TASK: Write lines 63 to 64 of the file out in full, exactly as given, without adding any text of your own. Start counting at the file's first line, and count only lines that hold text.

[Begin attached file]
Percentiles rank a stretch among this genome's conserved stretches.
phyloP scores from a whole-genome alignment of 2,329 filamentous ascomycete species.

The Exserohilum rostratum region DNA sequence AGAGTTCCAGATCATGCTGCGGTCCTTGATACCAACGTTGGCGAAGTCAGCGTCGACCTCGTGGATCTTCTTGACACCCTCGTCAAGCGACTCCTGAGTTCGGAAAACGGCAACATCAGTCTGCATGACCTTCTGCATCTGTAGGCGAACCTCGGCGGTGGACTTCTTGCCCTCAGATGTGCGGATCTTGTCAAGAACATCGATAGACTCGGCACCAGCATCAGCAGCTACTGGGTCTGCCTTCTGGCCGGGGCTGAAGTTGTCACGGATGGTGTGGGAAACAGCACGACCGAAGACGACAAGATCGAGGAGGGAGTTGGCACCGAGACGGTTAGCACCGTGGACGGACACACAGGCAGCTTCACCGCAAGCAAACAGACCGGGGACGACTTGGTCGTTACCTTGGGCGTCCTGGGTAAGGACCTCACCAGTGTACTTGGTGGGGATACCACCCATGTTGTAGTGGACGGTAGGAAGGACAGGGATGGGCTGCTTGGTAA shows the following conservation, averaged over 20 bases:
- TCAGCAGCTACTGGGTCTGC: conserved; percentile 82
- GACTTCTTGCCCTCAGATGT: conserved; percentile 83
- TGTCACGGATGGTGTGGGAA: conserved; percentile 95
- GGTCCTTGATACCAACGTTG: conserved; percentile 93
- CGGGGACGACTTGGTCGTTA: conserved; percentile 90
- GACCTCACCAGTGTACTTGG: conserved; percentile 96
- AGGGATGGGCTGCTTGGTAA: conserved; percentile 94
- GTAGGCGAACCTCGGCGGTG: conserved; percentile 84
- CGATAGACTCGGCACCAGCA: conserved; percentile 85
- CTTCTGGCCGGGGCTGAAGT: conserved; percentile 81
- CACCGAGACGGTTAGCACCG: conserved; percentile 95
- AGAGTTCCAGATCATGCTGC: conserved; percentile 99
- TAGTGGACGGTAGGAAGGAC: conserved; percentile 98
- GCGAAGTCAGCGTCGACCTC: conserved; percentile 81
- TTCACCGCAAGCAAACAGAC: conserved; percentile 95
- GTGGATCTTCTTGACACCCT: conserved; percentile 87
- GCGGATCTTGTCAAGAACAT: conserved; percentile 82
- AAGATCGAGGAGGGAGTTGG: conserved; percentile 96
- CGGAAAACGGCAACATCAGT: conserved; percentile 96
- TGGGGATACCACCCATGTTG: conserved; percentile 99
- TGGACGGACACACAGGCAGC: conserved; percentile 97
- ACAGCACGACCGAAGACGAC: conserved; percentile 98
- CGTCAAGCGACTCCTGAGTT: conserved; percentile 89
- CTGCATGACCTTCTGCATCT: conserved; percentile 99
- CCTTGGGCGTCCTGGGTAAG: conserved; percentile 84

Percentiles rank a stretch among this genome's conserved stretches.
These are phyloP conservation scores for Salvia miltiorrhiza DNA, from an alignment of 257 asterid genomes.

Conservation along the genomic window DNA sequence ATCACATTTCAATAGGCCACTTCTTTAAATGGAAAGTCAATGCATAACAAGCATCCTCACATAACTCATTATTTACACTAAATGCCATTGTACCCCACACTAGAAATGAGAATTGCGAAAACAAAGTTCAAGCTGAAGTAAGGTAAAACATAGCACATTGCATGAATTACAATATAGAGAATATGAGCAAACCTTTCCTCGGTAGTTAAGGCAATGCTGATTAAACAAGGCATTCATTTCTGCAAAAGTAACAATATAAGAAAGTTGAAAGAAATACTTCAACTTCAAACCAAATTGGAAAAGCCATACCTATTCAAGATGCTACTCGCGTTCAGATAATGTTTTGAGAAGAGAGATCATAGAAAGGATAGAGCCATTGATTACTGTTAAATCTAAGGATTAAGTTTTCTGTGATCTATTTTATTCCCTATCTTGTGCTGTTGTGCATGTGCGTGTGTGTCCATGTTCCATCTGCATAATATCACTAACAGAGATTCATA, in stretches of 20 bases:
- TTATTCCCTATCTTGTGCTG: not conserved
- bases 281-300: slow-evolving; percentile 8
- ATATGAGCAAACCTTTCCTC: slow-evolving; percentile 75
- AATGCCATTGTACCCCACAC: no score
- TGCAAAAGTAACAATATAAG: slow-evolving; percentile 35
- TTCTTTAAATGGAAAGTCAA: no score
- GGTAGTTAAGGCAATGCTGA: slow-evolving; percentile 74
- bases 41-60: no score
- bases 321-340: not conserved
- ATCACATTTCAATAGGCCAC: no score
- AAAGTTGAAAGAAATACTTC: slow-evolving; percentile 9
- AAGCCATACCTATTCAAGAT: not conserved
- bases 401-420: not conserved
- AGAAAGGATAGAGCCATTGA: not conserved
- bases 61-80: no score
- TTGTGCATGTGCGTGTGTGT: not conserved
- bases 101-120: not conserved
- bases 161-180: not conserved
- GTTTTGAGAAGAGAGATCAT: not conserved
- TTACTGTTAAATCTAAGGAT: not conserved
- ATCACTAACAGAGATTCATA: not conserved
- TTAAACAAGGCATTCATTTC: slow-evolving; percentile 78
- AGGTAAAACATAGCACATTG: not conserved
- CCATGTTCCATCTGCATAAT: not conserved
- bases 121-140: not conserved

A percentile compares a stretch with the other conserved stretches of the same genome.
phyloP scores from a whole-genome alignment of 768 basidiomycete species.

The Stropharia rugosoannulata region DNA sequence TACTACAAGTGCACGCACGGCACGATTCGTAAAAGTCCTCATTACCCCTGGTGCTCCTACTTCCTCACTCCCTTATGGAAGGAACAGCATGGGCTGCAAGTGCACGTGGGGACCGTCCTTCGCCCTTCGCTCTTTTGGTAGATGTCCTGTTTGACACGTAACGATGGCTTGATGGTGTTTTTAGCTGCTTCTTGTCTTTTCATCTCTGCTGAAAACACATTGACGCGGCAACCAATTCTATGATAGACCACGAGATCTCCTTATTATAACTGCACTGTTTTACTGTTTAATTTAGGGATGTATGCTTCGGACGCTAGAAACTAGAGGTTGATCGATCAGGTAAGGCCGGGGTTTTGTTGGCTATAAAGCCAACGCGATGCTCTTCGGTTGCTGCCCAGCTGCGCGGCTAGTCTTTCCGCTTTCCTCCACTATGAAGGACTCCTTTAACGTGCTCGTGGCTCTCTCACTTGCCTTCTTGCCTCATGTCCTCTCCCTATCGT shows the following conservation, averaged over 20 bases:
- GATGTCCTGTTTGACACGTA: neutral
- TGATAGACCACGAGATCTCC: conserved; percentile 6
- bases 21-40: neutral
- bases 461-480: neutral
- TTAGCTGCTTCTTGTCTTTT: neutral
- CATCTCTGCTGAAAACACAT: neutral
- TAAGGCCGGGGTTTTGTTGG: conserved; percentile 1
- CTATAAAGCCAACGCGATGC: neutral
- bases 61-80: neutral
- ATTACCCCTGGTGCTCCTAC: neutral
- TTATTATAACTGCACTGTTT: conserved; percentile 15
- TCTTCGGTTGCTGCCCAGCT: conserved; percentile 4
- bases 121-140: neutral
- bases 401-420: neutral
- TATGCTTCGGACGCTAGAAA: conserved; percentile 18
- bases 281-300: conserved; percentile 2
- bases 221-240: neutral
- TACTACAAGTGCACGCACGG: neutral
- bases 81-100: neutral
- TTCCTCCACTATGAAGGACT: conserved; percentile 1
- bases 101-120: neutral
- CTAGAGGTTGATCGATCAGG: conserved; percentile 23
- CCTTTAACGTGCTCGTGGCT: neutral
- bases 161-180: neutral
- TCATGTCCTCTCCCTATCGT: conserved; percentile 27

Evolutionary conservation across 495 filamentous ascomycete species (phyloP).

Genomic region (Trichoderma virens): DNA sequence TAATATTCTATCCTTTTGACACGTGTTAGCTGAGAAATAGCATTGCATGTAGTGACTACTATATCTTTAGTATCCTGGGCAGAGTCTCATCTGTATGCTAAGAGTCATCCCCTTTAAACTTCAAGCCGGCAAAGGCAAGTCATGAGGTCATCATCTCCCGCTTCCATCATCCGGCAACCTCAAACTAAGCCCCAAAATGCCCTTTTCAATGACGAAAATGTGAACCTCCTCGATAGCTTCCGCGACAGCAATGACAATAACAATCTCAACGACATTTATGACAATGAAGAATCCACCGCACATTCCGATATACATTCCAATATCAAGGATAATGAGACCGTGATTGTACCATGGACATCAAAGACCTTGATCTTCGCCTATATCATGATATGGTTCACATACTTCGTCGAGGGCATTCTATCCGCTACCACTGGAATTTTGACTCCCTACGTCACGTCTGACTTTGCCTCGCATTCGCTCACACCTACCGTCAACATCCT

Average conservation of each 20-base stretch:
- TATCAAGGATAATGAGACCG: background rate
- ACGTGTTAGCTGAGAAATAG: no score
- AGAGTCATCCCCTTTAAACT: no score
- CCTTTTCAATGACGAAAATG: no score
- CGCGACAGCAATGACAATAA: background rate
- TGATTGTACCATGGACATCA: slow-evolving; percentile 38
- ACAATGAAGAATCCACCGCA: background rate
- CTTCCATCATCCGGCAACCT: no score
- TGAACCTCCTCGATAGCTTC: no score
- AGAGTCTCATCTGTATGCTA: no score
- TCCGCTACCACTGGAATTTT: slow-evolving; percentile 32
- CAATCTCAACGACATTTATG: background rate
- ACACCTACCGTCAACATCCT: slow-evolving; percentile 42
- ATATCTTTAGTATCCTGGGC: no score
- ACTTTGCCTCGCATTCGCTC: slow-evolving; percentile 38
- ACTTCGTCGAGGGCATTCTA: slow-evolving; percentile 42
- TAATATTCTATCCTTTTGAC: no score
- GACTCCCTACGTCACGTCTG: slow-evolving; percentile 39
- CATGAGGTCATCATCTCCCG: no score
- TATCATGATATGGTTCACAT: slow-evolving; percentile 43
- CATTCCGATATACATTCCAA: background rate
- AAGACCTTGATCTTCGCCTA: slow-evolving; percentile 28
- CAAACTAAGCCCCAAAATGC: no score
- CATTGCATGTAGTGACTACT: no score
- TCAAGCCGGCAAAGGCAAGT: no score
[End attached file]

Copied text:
- bases 461-480: neutral
- TTAGCTGCTTCTTGTCTTTT: neutral